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Saturday, August 26, 2006

The Magic Called Demographics

Adam Smith’s invisible hand seems to be working in the most visible way.
Malcolm Gladwell explains the global implications to countries and corporations owing to demographics. As he sees it, the US private pension system is now in crisis. General Motors, the country’s largest automaker, is between forty and fifty billion dollars behind in the money it needs to fulfill its health-care and pension promises. The key to understanding the pension business is something called the “dependency ratio” and these are best understood in the context of countries. In the past two decades, Ireland has gone from being one of the most economically backward countries in Western Europe to being one of the strongest: its growth rate has been roughly double that of the rest of Europe, courtesy largely of the dependency ratio submits Mr.Gladwell. This relation between the number of people who aren’t of working age and the number of people who are is captured in the dependency ratio. Ireland came free of the enormous social cost of supporting and educating and caring for a large dependent population over a period of time. It was like a family of four in which, all of a sudden, the elder child is old enough to take care of her little brother and the mother can rejoin the workforce. Overnight, that family doubles its number of breadwinners and becomes much better off. About a third of the East Asian economic miracle may be attributed to demographics. Dependency ratios may also help answer the much-debated question of whether India or China has a brighter economic future. Right now, China is in the midst of a “sweet spot.” In the nineteen-sixties, China brought down its birth rate dramatically; those children are now grown up and in the workforce, and there is no similarly sized class of dependents behind them. India, on the other hand, reduced its birth rate much more slowly and has yet to hit the sweet spot. Its best years are ahead.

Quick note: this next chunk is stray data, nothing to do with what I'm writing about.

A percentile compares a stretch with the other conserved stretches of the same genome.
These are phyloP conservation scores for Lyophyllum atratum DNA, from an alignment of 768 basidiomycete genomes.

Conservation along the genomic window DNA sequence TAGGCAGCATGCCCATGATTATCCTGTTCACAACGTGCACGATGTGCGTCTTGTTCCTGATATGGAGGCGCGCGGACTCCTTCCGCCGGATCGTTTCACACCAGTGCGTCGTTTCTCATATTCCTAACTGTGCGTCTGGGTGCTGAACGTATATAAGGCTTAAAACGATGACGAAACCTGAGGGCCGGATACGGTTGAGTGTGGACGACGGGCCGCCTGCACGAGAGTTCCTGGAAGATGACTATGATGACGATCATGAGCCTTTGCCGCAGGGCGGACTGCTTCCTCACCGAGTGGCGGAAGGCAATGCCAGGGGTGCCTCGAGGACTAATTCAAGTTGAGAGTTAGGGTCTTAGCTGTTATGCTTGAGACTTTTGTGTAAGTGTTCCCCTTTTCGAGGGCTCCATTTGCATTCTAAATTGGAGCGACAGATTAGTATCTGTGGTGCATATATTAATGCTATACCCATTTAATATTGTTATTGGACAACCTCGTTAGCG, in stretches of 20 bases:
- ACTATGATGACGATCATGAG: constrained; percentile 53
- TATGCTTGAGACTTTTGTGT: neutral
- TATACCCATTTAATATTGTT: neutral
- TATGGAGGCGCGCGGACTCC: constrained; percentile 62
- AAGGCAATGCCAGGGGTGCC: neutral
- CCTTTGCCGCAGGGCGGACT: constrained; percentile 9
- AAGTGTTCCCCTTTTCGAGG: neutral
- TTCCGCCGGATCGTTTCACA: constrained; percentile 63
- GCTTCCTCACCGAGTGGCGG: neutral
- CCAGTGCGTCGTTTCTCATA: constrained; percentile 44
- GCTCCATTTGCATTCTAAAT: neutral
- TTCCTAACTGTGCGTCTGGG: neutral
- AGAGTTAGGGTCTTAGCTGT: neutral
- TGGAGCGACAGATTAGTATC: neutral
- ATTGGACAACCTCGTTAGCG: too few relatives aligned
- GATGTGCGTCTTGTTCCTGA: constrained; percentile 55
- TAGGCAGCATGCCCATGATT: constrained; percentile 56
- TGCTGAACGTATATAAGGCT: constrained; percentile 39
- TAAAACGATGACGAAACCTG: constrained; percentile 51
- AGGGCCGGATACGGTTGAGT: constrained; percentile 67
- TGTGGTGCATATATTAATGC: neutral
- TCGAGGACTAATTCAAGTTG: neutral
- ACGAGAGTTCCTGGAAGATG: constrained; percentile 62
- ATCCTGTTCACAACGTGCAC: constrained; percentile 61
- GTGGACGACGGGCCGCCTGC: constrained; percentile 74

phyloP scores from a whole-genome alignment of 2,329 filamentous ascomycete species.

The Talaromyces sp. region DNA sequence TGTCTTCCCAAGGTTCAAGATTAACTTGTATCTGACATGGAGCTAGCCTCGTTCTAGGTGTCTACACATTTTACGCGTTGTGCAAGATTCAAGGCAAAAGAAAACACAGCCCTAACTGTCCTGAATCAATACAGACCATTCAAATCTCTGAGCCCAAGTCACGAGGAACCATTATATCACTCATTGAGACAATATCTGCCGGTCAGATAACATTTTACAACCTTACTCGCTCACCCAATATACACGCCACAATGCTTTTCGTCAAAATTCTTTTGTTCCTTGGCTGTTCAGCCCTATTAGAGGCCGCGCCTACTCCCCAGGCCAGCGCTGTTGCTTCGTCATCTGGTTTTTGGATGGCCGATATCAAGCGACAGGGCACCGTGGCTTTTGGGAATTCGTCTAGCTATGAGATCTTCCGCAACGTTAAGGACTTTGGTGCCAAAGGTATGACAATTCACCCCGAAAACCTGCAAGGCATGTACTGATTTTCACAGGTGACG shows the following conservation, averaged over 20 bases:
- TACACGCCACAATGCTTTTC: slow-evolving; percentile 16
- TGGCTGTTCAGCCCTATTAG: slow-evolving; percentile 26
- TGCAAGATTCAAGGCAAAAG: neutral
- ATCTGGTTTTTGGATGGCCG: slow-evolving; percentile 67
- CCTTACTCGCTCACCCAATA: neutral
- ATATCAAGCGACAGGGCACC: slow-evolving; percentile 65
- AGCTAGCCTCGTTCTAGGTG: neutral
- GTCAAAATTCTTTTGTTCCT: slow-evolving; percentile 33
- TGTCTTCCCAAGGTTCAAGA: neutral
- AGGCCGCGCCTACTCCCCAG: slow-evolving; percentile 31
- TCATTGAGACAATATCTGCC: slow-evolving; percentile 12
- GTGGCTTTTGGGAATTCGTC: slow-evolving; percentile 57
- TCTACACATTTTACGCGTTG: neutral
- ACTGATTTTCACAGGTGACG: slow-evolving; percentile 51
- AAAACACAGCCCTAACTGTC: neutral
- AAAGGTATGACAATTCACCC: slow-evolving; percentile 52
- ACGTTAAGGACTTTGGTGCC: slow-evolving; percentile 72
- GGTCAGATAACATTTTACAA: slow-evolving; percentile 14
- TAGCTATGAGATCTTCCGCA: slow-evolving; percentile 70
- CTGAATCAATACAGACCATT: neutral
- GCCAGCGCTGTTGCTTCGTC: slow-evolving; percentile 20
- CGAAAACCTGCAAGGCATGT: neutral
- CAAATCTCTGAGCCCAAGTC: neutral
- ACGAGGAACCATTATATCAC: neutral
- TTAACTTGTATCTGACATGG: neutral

The logic of dependency ratios, of course, works equally powerfully in reverse. If your economy benefits by having a big bulge of working-age people, then your economy will have a harder time of it when that bulge generation retires, and there are relatively few workers to take their place. For China, the next few decades will be more difficult. Thirty per cent of the Chinese population will be over sixty by 2050. That’s four hundred and thirty-two million people.” Demographers sometimes say that China is in a race to get rich before it gets old. Economists have long paid attention to population growth, making the argument that the number of people in a country is either a good thing (spurring innovation) or a bad thing (depleting scarce resources). But an analysis of dependency ratios tells us that what’s critical is not just the growth of a population but its structure. Major parts of Europe, Japan and singapore all are worried about the impact that demographics could potentially unleash on those nations. This demographic logic also applies to companies, since any employer that offers pensions and benefits to its employees has to deal with the consequences of its nonworker-to-worker ratio, just as a country does.

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